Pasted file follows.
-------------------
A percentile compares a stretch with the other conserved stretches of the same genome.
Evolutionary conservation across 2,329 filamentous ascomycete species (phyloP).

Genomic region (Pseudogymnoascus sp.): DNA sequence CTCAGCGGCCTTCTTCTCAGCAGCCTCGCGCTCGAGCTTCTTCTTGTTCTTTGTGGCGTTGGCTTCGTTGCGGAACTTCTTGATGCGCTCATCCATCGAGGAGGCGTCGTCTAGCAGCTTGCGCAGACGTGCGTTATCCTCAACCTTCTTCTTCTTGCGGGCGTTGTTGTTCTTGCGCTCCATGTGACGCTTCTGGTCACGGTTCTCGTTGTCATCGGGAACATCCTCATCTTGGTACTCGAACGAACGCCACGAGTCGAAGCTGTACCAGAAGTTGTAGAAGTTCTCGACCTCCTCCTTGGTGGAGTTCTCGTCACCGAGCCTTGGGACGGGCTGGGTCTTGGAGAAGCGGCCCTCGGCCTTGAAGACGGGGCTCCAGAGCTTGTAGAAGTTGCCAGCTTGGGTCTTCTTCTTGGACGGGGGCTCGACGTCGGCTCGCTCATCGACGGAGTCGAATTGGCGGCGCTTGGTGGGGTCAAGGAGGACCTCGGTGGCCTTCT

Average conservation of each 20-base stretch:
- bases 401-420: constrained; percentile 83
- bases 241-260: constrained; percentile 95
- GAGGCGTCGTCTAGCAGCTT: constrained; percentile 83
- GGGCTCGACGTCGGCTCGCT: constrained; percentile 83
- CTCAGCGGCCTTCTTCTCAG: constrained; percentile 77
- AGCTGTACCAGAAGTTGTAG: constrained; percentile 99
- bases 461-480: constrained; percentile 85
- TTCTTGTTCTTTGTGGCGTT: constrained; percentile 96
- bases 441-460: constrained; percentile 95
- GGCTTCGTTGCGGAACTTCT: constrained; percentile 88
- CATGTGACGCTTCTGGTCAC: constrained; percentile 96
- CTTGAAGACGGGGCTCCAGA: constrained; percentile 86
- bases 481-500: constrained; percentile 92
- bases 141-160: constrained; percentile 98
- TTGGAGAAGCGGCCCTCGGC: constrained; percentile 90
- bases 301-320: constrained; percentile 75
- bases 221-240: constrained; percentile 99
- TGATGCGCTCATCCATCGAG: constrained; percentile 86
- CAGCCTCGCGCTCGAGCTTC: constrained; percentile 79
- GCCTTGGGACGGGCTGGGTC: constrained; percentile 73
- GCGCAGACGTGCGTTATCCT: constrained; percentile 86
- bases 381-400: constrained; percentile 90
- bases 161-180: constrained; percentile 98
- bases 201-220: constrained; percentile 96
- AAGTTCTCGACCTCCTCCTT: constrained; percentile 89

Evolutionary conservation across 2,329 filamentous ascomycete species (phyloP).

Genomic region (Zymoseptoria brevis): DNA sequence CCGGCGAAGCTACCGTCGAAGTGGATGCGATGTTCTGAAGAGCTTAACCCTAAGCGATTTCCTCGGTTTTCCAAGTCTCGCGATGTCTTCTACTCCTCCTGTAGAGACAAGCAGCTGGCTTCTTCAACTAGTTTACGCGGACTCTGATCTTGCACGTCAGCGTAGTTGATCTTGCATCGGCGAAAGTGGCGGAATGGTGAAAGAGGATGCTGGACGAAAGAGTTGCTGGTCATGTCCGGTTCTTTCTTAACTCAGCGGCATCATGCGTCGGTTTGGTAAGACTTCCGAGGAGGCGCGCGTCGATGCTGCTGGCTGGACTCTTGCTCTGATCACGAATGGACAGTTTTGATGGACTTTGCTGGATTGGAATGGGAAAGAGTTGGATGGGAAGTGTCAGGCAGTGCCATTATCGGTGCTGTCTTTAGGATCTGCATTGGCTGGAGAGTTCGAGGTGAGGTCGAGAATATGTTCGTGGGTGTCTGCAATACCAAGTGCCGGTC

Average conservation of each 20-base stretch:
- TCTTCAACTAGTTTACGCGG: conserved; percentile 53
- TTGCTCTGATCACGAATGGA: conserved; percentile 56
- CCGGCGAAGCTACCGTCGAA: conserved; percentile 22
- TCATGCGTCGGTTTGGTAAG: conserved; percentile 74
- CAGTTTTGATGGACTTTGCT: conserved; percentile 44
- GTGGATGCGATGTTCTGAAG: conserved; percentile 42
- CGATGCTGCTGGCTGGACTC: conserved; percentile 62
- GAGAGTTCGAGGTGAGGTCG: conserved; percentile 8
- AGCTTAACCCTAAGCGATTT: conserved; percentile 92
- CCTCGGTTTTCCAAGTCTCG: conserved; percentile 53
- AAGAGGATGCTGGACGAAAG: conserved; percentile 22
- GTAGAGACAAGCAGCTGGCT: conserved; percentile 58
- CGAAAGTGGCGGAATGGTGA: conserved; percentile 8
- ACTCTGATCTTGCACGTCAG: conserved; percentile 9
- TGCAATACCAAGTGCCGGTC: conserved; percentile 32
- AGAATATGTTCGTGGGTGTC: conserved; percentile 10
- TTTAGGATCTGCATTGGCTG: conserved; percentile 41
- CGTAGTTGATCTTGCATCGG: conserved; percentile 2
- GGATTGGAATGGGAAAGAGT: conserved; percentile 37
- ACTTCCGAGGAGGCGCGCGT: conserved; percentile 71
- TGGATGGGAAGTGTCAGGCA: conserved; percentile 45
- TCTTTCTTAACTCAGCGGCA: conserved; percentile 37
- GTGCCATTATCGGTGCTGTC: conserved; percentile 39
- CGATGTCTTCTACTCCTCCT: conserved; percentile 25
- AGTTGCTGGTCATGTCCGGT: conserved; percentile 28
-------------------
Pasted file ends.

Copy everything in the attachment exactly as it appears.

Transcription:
A percentile compares a stretch with the other conserved stretches of the same genome.
Evolutionary conservation across 2,329 filamentous ascomycete species (phyloP).

Genomic region (Pseudogymnoascus sp.): DNA sequence CTCAGCGGCCTTCTTCTCAGCAGCCTCGCGCTCGAGCTTCTTCTTGTTCTTTGTGGCGTTGGCTTCGTTGCGGAACTTCTTGATGCGCTCATCCATCGAGGAGGCGTCGTCTAGCAGCTTGCGCAGACGTGCGTTATCCTCAACCTTCTTCTTCTTGCGGGCGTTGTTGTTCTTGCGCTCCATGTGACGCTTCTGGTCACGGTTCTCGTTGTCATCGGGAACATCCTCATCTTGGTACTCGAACGAACGCCACGAGTCGAAGCTGTACCAGAAGTTGTAGAAGTTCTCGACCTCCTCCTTGGTGGAGTTCTCGTCACCGAGCCTTGGGACGGGCTGGGTCTTGGAGAAGCGGCCCTCGGCCTTGAAGACGGGGCTCCAGAGCTTGTAGAAGTTGCCAGCTTGGGTCTTCTTCTTGGACGGGGGCTCGACGTCGGCTCGCTCATCGACGGAGTCGAATTGGCGGCGCTTGGTGGGGTCAAGGAGGACCTCGGTGGCCTTCT

Average conservation of each 20-base stretch:
- bases 401-420: constrained; percentile 83
- bases 241-260: constrained; percentile 95
- GAGGCGTCGTCTAGCAGCTT: constrained; percentile 83
- GGGCTCGACGTCGGCTCGCT: constrained; percentile 83
- CTCAGCGGCCTTCTTCTCAG: constrained; percentile 77
- AGCTGTACCAGAAGTTGTAG: constrained; percentile 99
- bases 461-480: constrained; percentile 85
- TTCTTGTTCTTTGTGGCGTT: constrained; percentile 96
- bases 441-460: constrained; percentile 95
- GGCTTCGTTGCGGAACTTCT: constrained; percentile 88
- CATGTGACGCTTCTGGTCAC: constrained; percentile 96
- CTTGAAGACGGGGCTCCAGA: constrained; percentile 86
- bases 481-500: constrained; percentile 92
- bases 141-160: constrained; percentile 98
- TTGGAGAAGCGGCCCTCGGC: constrained; percentile 90
- bases 301-320: constrained; percentile 75
- bases 221-240: constrained; percentile 99
- TGATGCGCTCATCCATCGAG: constrained; percentile 86
- CAGCCTCGCGCTCGAGCTTC: constrained; percentile 79
- GCCTTGGGACGGGCTGGGTC: constrained; percentile 73
- GCGCAGACGTGCGTTATCCT: constrained; percentile 86
- bases 381-400: constrained; percentile 90
- bases 161-180: constrained; percentile 98
- bases 201-220: constrained; percentile 96
- AAGTTCTCGACCTCCTCCTT: constrained; percentile 89

Evolutionary conservation across 2,329 filamentous ascomycete species (phyloP).

Genomic region (Zymoseptoria brevis): DNA sequence CCGGCGAAGCTACCGTCGAAGTGGATGCGATGTTCTGAAGAGCTTAACCCTAAGCGATTTCCTCGGTTTTCCAAGTCTCGCGATGTCTTCTACTCCTCCTGTAGAGACAAGCAGCTGGCTTCTTCAACTAGTTTACGCGGACTCTGATCTTGCACGTCAGCGTAGTTGATCTTGCATCGGCGAAAGTGGCGGAATGGTGAAAGAGGATGCTGGACGAAAGAGTTGCTGGTCATGTCCGGTTCTTTCTTAACTCAGCGGCATCATGCGTCGGTTTGGTAAGACTTCCGAGGAGGCGCGCGTCGATGCTGCTGGCTGGACTCTTGCTCTGATCACGAATGGACAGTTTTGATGGACTTTGCTGGATTGGAATGGGAAAGAGTTGGATGGGAAGTGTCAGGCAGTGCCATTATCGGTGCTGTCTTTAGGATCTGCATTGGCTGGAGAGTTCGAGGTGAGGTCGAGAATATGTTCGTGGGTGTCTGCAATACCAAGTGCCGGTC

Average conservation of each 20-base stretch:
- TCTTCAACTAGTTTACGCGG: conserved; percentile 53
- TTGCTCTGATCACGAATGGA: conserved; percentile 56
- CCGGCGAAGCTACCGTCGAA: conserved; percentile 22
- TCATGCGTCGGTTTGGTAAG: conserved; percentile 74
- CAGTTTTGATGGACTTTGCT: conserved; percentile 44
- GTGGATGCGATGTTCTGAAG: conserved; percentile 42
- CGATGCTGCTGGCTGGACTC: conserved; percentile 62
- GAGAGTTCGAGGTGAGGTCG: conserved; percentile 8
- AGCTTAACCCTAAGCGATTT: conserved; percentile 92
- CCTCGGTTTTCCAAGTCTCG: conserved; percentile 53
- AAGAGGATGCTGGACGAAAG: conserved; percentile 22
- GTAGAGACAAGCAGCTGGCT: conserved; percentile 58
- CGAAAGTGGCGGAATGGTGA: conserved; percentile 8
- ACTCTGATCTTGCACGTCAG: conserved; percentile 9
- TGCAATACCAAGTGCCGGTC: conserved; percentile 32
- AGAATATGTTCGTGGGTGTC: conserved; percentile 10
- TTTAGGATCTGCATTGGCTG: conserved; percentile 41
- CGTAGTTGATCTTGCATCGG: conserved; percentile 2
- GGATTGGAATGGGAAAGAGT: conserved; percentile 37
- ACTTCCGAGGAGGCGCGCGT: conserved; percentile 71
- TGGATGGGAAGTGTCAGGCA: conserved; percentile 45
- TCTTTCTTAACTCAGCGGCA: conserved; percentile 37
- GTGCCATTATCGGTGCTGTC: conserved; percentile 39
- CGATGTCTTCTACTCCTCCT: conserved; percentile 25
- AGTTGCTGGTCATGTCCGGT: conserved; percentile 28